Edgar came into my life last October. I can still remember the first day we met. He was standing in the center lane of a street already busy with Monday morning traffic. My daughter and I had just left the gym, and she noticed him before I did, alerting me to that fact by screaming at me to stop the car, jumping out, and flailing wildly at oncoming traffic, successfully bringing it to a momentary standstill. Within seconds, she had scooped up the tiny Chihuahua trembling in the widening beam of the headlights before him, named him Edgar, and announced that he would be moving in with us. In spite of having just run several miles on a treadmill, I still hadn’t had my coffee, so I was neither alert nor ready for a Monday let alone the prospect of a Chihuahua. Somewhere in the back of my mind, I figured we’d stick a few “Found Dog” signs around the neighborhood, and by the end of the day “Edgar” would be back where he belonged, answering to whatever name someone else had given him.
Sophie almost convinced me to let her stay home from school that day, so she could be with “her” new dog. He was shaking and scared, submissive and sweet, and Sophie was vexed that we could see his little ribs so plainly. Without saying it, I knew she knew that based on our experience with Molly - a greyhound we’d rescued several years prior but had to surrender because the separation anxiety rendered her unable to stay alone in the house – that a new dog was probably not in the picture. Her dad and I had sort of established an unspoken rule. One cat. No more dogs. No way.
But there were tell-tale signs that this little Chihuahua was making his way into my husband’s heart. “Surely someone is missing this little guy terribly,” Ken said. He bought dog food. He drove around the neighborhood, looking for “Lost Dog” signs, hoping that he would make some family’s day by returning their dog. He checked the newspaper and Craigslist every day to see if someone in Phoenix had lost a cute little Chihuahua. He took him to the Humane Society where he was informed that they didn’t take lost dogs. Still, they checked for a microchip. There wasn’t. They estimated his age at about five years old, determined that “Edgar” hadn’t been neutered or cared for. He had bad breath and worse teeth. He was malnourished and dirty. He weighed three pounds. Barely.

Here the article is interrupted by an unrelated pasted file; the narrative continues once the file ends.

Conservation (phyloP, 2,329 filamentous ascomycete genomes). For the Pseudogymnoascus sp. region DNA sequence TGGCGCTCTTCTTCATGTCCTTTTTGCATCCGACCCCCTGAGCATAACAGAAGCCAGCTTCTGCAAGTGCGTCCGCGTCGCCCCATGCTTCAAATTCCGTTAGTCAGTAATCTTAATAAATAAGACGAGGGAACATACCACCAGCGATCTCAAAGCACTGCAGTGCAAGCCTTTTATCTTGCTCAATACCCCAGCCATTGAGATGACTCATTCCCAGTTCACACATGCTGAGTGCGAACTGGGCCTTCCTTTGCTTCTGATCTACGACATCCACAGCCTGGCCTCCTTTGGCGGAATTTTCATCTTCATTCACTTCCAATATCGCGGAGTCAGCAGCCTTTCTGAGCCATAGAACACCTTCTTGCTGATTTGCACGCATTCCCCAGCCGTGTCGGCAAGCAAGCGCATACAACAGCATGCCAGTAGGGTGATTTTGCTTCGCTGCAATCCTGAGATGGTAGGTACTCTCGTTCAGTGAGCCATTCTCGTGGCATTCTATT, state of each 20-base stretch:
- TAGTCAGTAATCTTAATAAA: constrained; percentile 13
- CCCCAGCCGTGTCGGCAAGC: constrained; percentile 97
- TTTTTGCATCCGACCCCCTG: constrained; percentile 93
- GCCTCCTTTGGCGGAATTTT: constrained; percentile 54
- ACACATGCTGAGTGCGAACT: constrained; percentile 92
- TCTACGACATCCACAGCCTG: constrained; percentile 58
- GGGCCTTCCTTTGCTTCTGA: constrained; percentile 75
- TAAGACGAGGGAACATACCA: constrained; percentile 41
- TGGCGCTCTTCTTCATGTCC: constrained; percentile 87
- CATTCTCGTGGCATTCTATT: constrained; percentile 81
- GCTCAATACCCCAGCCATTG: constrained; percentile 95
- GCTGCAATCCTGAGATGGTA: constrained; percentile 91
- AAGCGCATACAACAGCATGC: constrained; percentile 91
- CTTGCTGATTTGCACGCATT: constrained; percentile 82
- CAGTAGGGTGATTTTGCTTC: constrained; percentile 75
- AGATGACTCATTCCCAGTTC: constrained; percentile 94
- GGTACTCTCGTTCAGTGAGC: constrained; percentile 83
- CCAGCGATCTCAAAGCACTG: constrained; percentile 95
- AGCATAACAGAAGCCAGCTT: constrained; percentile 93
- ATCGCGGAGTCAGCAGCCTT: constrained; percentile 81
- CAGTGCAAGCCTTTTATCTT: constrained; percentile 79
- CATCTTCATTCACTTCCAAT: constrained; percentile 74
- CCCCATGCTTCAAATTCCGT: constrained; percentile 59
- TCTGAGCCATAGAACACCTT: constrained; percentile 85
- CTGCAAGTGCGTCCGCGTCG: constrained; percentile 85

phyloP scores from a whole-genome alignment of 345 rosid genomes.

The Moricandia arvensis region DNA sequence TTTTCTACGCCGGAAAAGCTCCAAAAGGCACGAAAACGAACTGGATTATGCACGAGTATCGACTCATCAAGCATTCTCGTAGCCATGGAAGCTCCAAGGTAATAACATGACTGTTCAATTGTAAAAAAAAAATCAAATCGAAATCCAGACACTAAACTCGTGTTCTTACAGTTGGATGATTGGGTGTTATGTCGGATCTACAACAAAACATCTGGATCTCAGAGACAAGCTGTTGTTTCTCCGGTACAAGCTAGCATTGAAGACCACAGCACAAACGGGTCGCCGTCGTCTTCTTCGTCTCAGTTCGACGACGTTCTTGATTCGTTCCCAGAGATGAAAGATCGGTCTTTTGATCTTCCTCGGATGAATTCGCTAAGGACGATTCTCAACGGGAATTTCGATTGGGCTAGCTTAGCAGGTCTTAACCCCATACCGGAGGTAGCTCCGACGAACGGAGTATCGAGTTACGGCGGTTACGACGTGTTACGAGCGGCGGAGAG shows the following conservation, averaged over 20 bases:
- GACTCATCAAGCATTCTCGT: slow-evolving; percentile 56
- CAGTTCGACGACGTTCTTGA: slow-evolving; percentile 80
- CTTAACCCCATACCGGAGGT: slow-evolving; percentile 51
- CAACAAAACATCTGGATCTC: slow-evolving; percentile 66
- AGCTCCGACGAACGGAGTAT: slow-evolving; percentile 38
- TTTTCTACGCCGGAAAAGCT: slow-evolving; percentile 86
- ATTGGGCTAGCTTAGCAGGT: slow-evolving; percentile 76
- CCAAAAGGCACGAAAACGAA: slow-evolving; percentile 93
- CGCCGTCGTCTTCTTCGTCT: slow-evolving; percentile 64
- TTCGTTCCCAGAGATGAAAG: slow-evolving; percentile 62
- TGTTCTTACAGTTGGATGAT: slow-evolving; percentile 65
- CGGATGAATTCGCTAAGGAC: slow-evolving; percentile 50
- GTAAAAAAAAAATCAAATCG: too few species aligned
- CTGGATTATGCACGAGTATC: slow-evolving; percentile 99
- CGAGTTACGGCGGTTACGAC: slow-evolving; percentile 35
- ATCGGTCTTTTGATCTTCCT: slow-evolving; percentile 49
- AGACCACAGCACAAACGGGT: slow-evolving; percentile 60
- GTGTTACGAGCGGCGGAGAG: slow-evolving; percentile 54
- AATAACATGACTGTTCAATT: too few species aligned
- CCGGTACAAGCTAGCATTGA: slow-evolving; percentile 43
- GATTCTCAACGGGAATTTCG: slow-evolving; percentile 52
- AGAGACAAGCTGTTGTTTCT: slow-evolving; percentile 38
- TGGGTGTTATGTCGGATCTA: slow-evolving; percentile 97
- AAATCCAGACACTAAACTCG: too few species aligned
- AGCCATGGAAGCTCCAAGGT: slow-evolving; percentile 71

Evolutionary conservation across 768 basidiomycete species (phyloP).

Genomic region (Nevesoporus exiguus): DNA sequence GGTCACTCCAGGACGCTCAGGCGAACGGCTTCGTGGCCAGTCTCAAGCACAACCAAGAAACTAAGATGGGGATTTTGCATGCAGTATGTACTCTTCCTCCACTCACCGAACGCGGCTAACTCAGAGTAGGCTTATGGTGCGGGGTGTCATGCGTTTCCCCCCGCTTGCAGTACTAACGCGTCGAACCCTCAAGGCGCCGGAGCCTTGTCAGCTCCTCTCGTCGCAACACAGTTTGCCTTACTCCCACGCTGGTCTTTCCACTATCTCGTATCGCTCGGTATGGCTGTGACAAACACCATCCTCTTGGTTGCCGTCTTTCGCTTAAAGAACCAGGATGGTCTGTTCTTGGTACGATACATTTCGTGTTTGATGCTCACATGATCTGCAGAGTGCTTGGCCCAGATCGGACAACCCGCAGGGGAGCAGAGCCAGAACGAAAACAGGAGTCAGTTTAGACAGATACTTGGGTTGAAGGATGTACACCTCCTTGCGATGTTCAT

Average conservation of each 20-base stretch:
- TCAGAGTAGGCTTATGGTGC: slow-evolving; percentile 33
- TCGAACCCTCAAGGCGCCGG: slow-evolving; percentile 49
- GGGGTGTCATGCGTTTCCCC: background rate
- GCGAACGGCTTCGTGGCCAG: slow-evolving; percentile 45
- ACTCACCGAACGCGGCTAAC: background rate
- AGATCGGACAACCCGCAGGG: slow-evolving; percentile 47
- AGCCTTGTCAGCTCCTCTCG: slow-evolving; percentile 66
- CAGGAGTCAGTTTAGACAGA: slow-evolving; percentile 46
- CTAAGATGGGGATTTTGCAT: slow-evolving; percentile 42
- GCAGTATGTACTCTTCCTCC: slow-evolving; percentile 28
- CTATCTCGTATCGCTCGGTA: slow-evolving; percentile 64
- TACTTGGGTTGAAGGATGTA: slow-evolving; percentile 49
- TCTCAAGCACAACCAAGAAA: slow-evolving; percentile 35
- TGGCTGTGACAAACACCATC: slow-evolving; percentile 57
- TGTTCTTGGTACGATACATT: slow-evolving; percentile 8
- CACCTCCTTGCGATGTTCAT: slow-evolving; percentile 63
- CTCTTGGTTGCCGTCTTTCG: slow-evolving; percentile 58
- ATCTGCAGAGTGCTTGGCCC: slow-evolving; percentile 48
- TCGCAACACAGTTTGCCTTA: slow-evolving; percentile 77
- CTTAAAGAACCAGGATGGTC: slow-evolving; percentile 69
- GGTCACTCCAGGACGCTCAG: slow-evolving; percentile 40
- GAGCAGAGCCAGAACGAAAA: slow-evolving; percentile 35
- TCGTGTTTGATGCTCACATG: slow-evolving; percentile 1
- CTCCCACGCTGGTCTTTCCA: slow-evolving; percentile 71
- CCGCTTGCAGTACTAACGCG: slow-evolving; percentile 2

Within three weeks, it was clear that nobody was looking for this little dog, who in spite of having four perfectly good legs, expected to be carried everywhere. Dutifully, we all obliged. He gained weight. He stopped trembling. He slept in our daughter’s arms every night. He came running when we called “Edgar,” and soon we were all in love with him, because, as poet Mary Oliver wrote, “. . . of the dog’s joyfulness, our own is increased. It is no small gift.”
When my daughter and I were far away in Northern Ireland a month later, visiting my parents in South Derry, my husband died in our Phoenix home. I like to think that Ken’s last interaction on this earth was tender, with three pounds of unconditional love curled up like a comma on his chest.
Worried, on another continent, in another time zone, I was on the phone with my best friend when she arrived at my house and looked through the bay window to see Edgar looking back at her, still and silent, knowing what we had yet to discover, waiting for her to find the keys under the front doormat, to come on in and call my husband’s name three times before finding his lifeless body on our bed, hoping he was just resting but knowing he was dead.
It has been seven months, and Sophie tells me that every day without her dad begins not with sorrow, but with Edgar licking her face and making her smile. He is ready, always ready to help her get ready to walk out into the world.
“But what about Edgar?” she asked me over pancakes one morning last week. “What if he spends every day just waiting by the door for me to come home? Doesn’t he need a friend to keep him company?”
Yes. He does. Don’t we all?
So last Thursday, I did a little research. I found out that dogs like Edgar are in need of friends. According to the Arizona Humane Society, dogs like him have replaced pit bulls as the most abandoned breed. From January to March of this year, 821 Chihuahuas have been surrendered or brought into the shelter for a variety of reasons. In 2013, the Arizona Humane Society and the Maricopa County Animal Care and Control, the two largest shelters in Phoenix, received 10,535 Chihuahuas and euthanized 2,100.
So I drove to the Arizona Small Dog Rescue after work on Thursday, having spent my lunch hour perusing picture after picture of tiny dogs who needed a home, one in particular - a little black and tan Miniature Pinscher Chihuahua mix, just two years old. The volunteer told me she had come from a “hoarding situation,” but she was “as sweet as can be, quiet, mild mannered and gets along with all dogs and people who are nice to her.”
And with that, I knew she would be coming home with me, that Edgar would have a new companion, that we would name her “Gloria” - with a nod to the most requested encore at a Van Morrison concert and, of course, Ms. Steinem - and that my 16-year old daughter’s tender heart would expand once more.
Why Martin McGuinness will be remembered for hundreds of years to come